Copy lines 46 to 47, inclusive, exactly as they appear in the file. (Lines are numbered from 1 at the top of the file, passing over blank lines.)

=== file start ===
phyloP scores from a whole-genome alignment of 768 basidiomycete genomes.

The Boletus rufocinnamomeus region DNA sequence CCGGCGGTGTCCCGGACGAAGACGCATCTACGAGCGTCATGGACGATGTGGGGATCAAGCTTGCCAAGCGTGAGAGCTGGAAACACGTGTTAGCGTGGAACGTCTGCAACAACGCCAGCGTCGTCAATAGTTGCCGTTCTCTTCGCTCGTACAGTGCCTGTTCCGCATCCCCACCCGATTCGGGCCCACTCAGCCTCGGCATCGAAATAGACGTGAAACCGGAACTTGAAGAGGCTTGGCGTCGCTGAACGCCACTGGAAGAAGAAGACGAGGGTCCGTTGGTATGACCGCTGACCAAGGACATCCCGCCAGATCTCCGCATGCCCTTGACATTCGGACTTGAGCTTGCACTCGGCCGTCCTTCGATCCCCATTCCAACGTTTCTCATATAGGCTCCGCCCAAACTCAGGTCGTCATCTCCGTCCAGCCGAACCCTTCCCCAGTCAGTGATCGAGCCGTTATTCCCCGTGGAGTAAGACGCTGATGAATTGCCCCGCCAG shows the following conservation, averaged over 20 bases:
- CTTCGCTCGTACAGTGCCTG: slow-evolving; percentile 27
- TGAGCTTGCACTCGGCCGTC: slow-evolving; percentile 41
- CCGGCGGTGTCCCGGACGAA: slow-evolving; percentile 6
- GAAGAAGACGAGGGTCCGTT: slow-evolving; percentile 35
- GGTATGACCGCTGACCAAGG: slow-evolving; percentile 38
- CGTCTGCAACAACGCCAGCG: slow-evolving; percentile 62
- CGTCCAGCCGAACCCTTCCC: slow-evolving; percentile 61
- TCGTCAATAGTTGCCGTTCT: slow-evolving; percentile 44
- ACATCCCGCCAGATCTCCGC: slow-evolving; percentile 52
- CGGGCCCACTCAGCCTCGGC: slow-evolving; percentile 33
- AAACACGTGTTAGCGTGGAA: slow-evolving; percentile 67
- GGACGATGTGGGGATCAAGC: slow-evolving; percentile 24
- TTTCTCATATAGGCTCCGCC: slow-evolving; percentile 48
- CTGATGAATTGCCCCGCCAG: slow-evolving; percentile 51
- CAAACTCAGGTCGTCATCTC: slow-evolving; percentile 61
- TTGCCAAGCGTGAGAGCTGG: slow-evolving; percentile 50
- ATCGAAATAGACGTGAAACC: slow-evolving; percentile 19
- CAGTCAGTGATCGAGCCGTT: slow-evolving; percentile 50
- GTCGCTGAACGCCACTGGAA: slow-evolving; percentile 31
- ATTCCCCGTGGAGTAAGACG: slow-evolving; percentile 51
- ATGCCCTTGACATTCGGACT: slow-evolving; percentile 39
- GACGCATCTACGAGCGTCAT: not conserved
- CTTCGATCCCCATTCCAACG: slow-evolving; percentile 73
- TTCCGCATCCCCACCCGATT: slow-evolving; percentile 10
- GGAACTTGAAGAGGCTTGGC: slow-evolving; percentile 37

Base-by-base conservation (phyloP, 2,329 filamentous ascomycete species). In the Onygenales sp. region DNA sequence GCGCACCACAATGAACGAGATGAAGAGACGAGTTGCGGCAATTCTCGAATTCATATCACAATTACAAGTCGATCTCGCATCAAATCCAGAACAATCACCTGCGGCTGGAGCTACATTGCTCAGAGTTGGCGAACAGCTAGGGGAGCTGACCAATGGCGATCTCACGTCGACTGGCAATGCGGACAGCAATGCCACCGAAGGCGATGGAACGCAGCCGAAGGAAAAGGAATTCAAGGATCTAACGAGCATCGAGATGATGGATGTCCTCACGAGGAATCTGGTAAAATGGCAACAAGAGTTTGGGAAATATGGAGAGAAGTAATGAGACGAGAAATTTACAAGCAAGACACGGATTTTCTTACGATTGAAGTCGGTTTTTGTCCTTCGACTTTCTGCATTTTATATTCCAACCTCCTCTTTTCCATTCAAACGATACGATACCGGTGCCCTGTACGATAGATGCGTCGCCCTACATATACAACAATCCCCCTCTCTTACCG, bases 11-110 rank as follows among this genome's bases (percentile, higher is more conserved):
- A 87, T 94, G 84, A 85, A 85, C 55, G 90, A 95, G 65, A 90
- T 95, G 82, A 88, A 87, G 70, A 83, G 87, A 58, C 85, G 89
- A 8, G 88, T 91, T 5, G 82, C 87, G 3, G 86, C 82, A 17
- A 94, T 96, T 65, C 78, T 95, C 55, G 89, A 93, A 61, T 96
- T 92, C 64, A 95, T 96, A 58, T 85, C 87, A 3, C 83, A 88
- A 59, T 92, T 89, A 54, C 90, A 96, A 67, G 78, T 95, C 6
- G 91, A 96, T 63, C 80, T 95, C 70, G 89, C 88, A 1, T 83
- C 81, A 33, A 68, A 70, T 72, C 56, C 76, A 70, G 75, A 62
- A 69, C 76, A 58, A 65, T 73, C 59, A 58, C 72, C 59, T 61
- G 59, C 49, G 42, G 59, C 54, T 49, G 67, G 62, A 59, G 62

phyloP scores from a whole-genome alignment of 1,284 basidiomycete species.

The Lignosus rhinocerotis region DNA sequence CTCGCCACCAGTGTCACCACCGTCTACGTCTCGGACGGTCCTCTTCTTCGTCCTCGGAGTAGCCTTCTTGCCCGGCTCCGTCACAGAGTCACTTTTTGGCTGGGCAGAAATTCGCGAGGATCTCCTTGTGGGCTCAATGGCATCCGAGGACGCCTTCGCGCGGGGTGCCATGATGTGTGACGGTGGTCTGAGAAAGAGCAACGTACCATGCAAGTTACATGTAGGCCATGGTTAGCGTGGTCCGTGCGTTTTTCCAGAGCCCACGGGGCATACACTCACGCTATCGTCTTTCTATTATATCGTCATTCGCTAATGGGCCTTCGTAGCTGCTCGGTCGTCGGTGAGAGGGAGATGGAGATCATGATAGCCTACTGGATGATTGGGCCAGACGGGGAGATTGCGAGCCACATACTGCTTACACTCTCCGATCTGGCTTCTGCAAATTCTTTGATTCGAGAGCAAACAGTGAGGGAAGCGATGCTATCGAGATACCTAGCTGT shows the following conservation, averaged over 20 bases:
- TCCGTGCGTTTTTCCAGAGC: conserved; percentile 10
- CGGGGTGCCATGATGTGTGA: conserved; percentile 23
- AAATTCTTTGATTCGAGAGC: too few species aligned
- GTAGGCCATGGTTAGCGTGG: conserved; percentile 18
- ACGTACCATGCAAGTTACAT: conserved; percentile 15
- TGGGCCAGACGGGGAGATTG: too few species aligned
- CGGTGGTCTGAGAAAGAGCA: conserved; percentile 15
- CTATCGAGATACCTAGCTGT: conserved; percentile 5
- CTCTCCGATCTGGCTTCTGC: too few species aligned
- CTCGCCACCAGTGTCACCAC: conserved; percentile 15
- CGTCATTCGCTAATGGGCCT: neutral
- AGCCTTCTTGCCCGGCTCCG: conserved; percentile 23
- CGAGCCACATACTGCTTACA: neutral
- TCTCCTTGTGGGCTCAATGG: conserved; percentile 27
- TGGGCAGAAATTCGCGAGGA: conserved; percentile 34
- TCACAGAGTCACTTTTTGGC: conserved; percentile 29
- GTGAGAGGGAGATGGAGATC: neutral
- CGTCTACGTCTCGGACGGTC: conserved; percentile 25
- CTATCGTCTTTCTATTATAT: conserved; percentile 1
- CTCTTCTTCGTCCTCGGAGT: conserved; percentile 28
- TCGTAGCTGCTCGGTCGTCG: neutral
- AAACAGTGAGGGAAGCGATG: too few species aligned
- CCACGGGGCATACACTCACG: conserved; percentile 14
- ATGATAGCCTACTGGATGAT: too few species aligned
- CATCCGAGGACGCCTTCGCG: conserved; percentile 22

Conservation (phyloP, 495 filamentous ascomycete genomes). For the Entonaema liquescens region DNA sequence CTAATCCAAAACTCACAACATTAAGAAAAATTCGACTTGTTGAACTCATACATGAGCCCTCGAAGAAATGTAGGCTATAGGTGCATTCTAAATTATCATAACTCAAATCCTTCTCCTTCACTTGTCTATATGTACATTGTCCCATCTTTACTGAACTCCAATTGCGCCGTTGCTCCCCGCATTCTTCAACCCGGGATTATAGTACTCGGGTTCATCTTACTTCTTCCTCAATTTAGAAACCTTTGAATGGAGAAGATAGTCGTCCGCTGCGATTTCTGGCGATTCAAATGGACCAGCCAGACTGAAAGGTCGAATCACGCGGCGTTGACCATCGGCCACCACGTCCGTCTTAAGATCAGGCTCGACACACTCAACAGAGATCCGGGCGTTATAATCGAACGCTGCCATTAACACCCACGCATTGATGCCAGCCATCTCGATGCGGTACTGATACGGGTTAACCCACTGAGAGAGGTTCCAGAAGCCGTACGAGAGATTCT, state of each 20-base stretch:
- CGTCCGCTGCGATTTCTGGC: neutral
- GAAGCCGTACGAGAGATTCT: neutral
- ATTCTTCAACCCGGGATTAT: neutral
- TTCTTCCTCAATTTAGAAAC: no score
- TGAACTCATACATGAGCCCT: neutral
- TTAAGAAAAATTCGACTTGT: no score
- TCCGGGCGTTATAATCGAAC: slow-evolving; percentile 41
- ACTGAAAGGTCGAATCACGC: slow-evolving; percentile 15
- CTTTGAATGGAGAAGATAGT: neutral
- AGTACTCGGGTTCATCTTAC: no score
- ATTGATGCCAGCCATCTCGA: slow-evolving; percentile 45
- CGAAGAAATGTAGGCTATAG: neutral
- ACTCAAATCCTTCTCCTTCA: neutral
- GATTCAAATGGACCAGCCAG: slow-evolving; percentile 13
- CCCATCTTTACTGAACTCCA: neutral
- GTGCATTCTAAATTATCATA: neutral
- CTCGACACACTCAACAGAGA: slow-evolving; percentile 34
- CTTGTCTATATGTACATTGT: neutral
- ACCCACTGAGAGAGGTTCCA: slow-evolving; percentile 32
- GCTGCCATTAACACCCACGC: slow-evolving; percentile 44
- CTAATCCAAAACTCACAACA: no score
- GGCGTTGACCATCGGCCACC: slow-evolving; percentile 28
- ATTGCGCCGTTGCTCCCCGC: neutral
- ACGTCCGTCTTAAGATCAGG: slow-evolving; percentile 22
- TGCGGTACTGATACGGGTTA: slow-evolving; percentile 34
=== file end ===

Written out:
- TGGGCCAGACGGGGAGATTG: too few species aligned
- CGGTGGTCTGAGAAAGAGCA: conserved; percentile 15